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Discussion Starter #1
my 4 status gauges are dead. temp, pressure, volt, fuel. only ones that do not work.

So I've found a good wiring diagram for all of the pin numbers, and there appears to only be one continuous ground from the cluster, but each switch has it's own ground on the engine or switch/sensor etc. All of my other indicators are working, speedo, tach, direction arrows, hazards, door buzzer. She runs and drives, and it looks like pin 6 is to the ignition coil, so I am guessing she wouldn't run and drive if it were completely shot?

typically if there are 4 pieces of equipment in the same area, I lean towards there being a common issue, but seams that may not be the case here? Do the 4 gauges and only the 4 gauges share the same power source or something?

and will the truck run if I unplug the gauge cluster to check powers/grounds through the pins?
 

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It's been a while since I've looked at the PCB paths, but my first guess is you may have an issue with the voltage regulator on the back of the cluster. But I'll have to see if I can dig up my pinout to see if that would be a common point for those four meters.
 

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Discussion Starter #3
It's been a while since I've looked at the PCB paths, but my first guess is you may have an issue with the voltage regulator on the back of the cluster. But I'll have to see if I can dig up my pinout to see if that would be a common point for those four meters.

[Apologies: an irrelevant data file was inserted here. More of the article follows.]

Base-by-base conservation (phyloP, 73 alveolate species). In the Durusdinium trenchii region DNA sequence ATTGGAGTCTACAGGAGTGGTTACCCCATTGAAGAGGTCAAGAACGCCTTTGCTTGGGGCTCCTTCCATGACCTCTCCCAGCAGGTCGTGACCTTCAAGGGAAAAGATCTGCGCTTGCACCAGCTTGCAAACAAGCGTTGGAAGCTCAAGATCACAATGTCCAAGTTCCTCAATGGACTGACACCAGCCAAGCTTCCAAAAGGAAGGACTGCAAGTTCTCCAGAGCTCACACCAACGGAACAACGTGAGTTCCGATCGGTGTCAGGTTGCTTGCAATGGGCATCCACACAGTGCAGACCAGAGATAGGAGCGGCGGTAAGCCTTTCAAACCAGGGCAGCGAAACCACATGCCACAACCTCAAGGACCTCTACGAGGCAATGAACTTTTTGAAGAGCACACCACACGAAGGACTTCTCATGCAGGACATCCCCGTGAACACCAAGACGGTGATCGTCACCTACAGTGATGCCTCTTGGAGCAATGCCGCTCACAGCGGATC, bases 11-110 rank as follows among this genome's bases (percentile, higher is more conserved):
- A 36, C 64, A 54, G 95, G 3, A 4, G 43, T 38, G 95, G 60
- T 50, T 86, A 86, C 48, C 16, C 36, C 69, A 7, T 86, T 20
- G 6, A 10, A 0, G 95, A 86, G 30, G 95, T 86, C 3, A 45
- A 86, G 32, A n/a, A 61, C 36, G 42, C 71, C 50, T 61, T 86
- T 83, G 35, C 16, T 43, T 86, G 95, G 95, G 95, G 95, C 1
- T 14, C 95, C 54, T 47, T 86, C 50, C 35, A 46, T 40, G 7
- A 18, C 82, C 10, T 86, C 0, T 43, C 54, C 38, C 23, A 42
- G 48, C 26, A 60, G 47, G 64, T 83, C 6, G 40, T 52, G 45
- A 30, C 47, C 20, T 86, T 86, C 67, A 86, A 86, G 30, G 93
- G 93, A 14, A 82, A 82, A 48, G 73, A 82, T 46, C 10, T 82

I tried but could not find a diagram of the PCB, and the pictures on JBGY for the part is only the unprinted side, so I can't even try to follow the paths to figure out a common point.
 

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yo Jimmy,
164496

The oil pressure and temp gauges have their grounds via their senders. I haven't been able to find info on the other two, YET?

The IVR can fail two different ways. it will quit working altogether, thus none of the gauges will work. Or two, it will stick, and the gauges will peg to the extreme right, then it will unstick and fall back to normal. The IVR is a pulse type. The voltage is regulated by how fast the pulses are. When it sticks, it doesn't pulse, etc... Try tapping on it. Make sure the cluster ground is in good shape. If the IVR isn't grounded or has an intermittant ground, it wont pulse like it should either.

Suggest getting one from a Yard; Since there are about 12 different types, make sure to take the old one with you; Fits: 1971/86 F100/350; 1971/91 Econoline; 1978/86 Bronco; 1977/79 LTD II/Ranchero/Cougar/Thunderbird without Tachometer; 1972/76 Thunderbird/Continental Mark IV; 1971/72 LTD/Mercury Marquis for MOTORCRAFT Part # GR513 (D1AF10804AA, D1AZ10804A)..."
Source: by miesk5

Instrument Voltage Regulator (IVR) in78-86; Back in the early 60's when Ford originally decided to go to a 5 volt system for the instruments the electrical engineers were faced with the problem of providing the guage
149241

s with 5 volts. To make a true voltage regulator with 60's era parts would have been extremely expensive and the final product would have been about the size of a bread box. No good for their purposes. But since the guages are a hot wire design that doesn't respond very quickly to changes, the engineers were able to fool the guages into thinking that they had 5 volts by pulsing 12 volts to the guages. With the technology that is now avalible the IVR can be replaced with solid state components that supply a true 5 volts to the guages and put a stop to the wild dance of the guages